Rescuers save seven dolphins stranded off Cape Cod

Seven dolphins were released into deeper water after getting stranded off the coast of Cape Cod.

Initial reports to the International Fund for Animal Welfare (IFAW) suggested at least three dolphins were stuck in the shallow gut of the Herring River in Wellfleet. The IFAW says the town is a common spot for mass stranding events due to its shape as a “hook within a hook” of Cape Cod’s shoreline and because of large tidal fluctuations in Cape Cod Bay.

More than 40 rescuers arrived onsite just before 8 a.m., which was low tide in Wellfleet.

“The first course of action when we arrived was to coordinate how best to access the dolphins and get our equipment out to their challenging location,” Misty Niemeyer, animal rescue officer for IFAW’s Marine Mammal Rescue & Research team, said in a statement. “The dolphins appeared alert and in good health, but the day was sure to be sunny and warm and we needed to move quickly.”

Niemeyer says the rising tide posed a challenge to the rescue team.

“Our team faced the increased difficulty of rising waters, but we know from experience that it’s not an option to leave the dolphins in this area, because they often get caught in a repetitive cycle of tides and restrand,” she said.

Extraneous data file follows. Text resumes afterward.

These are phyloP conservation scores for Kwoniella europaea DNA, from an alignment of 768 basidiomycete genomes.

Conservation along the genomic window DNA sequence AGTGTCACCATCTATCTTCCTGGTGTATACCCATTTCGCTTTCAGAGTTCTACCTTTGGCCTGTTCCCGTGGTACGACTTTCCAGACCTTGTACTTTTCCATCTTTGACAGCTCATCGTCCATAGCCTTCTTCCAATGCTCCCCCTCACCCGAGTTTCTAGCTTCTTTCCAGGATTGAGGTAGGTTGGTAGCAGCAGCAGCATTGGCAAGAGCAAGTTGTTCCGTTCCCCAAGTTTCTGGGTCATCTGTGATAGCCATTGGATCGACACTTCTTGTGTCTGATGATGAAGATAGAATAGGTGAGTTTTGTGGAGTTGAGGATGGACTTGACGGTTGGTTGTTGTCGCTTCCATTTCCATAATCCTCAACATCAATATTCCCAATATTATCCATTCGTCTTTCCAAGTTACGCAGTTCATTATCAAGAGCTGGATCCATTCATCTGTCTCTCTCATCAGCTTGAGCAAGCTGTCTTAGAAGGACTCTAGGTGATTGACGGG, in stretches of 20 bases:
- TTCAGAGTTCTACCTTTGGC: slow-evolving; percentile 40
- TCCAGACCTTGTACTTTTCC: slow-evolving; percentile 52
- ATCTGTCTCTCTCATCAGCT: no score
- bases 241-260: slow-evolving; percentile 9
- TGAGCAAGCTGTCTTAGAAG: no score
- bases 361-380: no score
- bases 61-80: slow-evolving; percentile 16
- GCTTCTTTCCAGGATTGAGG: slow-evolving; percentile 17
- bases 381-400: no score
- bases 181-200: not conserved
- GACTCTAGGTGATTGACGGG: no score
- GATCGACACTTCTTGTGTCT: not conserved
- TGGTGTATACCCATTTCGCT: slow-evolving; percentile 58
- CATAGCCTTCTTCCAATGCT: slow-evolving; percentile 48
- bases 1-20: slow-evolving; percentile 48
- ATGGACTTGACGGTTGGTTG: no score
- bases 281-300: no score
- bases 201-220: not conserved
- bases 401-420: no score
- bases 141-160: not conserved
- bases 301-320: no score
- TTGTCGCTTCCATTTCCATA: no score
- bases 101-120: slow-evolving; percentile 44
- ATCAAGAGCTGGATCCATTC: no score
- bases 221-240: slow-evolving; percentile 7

The dolphins were wrapped in cooling blankets to help them maintain a healthy body temperature in hot weather.

They were then taken to deeper water off Provincetown in the IFAW’s mobile dolphin rescue clinic. The vehicle, designed to meet the needs of what is considered a global stranding hotspot on Cape Cod, allows veterinarians to treat as many as nine dolphins at a time for symptoms of stranding.

At about 6-8 feet long and weighing about 250 pounds, the dolphins were believed to be sub-adult males of the Atlantic white-sided species. Younger Atlantic white-sided males sometimes travel separately from females and calves and can be unpredictable when it comes to the time of year they strand, according to the IFAW.

The dolphins were released off Herring Cove Beach in Provincetown in a staggered manner. The IFAW will track the progress of the pod through a tag on one of the dolphins.

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